Insulin-stimulated glucose uptake was measured as previously described21 using the fluorescently labeled glucose analog 2-deoxy-2-[(7-nitro-2,1,3-benzoxadizol-4-yl) amino]-D-glucose (2-NBDG) (Thermo Fisher) in fully differentiated 3T3-L1 cells plated on black 96-well plates with clear bottoms (Corning). 3T3-L1 adipocytes were serum-starved overnight in high-glucose DMEM (4.5 g/L). Cells were pre-incubated with or without different acylcarnitines (100 µM) for 2 h. After the first hour of incubation, cells were washed twice with PBS and glucose-starved for another hour in glucose-free DMEM using the same acylcarnitine treatments. This was followed by 20 min incubation with or without insulin (100 nM) at 37 °C in 100 μL DMEM (1 g/L glucose) containing 100 μg/mL 2-NBDG. Cells were then washed three times in 150 μL phosphate-buffered saline (PBS) before addition of 100 μL PBS containing Hoechst nuclear staining solution (Thermo Fisher) at a final concentration of 1.83 μL/mL. Intracellular fluorescence was quantified by computer-assisted microscopy (EVOS FL Auto Cell Imaging System, Life Technologies) using the GFP channel for 2-NBDG fluorescence intensity and the DAPI channel to image Hoechst-stained cell nuclei. Microscopy images (10 × magnification, 16 images/well) were saved and exported for analysis using in-house scripts in CellProfiler (v2.2.0)22 and Python. Analysis scripts are available on request. In brief, the software identifies individual cells in each image, quantifies the difference in fluorescence signal in cells compared to the background, and calculates average intracellular fluorescence signals adjusted for the number of cells per image. Experiments in n = 3 wells were performed in replicates.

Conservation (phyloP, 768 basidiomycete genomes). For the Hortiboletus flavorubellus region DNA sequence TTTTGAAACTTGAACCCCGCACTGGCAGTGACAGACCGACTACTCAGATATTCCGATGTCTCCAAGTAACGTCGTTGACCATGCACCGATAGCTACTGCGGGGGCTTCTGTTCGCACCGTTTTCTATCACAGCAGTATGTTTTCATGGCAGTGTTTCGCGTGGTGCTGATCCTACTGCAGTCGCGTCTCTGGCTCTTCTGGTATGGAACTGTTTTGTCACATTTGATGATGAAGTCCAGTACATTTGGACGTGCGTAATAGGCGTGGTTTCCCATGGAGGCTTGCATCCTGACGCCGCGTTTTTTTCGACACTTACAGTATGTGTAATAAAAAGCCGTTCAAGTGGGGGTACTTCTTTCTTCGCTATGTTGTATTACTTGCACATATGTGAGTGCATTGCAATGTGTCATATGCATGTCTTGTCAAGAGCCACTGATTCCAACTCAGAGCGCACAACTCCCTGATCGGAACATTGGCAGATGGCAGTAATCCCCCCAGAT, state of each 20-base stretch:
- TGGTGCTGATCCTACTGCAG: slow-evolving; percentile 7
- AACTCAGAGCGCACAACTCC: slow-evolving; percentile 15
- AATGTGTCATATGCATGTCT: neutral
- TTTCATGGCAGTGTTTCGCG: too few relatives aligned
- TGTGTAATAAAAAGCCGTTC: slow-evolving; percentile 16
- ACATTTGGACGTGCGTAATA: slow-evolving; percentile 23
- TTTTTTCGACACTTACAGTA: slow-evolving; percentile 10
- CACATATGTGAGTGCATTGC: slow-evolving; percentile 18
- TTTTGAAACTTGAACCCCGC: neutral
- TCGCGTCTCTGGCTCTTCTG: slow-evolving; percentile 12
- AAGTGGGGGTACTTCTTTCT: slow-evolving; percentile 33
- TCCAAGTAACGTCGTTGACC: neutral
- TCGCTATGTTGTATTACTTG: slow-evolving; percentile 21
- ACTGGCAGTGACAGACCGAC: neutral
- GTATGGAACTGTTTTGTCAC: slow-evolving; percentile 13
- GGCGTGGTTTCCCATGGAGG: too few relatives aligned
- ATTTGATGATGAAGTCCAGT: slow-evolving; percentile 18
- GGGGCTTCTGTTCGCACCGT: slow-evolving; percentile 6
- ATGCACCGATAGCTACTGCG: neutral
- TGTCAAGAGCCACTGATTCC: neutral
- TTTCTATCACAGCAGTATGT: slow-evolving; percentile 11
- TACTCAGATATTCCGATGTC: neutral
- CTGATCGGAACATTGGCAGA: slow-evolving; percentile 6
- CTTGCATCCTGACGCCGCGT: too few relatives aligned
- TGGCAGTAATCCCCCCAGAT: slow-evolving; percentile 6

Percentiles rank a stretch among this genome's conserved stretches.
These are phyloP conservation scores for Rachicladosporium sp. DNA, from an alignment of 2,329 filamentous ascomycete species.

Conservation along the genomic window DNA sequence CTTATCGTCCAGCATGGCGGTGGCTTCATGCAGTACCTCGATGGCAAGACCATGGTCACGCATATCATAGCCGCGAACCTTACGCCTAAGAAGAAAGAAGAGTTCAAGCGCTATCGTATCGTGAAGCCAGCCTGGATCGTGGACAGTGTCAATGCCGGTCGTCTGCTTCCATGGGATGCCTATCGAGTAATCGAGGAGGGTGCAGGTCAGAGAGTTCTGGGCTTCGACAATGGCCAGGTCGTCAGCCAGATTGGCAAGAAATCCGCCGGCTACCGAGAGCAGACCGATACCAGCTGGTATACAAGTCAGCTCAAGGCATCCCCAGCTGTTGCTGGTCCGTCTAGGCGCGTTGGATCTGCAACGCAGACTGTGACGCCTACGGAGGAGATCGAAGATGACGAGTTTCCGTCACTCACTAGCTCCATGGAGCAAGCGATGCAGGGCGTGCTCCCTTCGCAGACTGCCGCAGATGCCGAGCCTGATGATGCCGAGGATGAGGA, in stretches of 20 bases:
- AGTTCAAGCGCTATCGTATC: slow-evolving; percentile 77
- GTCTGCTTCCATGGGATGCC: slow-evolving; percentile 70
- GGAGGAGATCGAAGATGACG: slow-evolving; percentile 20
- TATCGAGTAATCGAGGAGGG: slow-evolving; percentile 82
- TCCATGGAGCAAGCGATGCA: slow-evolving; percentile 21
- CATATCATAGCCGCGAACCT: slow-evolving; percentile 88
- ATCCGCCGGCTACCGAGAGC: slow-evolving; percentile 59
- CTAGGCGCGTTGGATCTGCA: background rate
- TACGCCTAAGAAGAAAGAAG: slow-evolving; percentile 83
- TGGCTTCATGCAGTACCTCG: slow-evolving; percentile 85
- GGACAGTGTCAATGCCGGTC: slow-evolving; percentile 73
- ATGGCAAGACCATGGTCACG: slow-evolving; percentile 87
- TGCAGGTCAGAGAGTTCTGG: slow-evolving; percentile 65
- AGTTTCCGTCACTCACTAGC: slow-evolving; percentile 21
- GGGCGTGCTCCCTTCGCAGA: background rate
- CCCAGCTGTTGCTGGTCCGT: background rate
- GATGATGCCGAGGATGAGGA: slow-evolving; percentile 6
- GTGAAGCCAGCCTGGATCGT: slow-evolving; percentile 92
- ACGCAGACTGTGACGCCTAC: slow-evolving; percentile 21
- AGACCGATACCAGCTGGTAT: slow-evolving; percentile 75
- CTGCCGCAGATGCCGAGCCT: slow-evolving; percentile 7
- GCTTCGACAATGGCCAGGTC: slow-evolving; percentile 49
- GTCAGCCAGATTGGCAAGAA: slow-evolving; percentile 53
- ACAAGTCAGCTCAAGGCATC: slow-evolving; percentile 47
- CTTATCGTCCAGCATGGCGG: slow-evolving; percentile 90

Lipolysis assay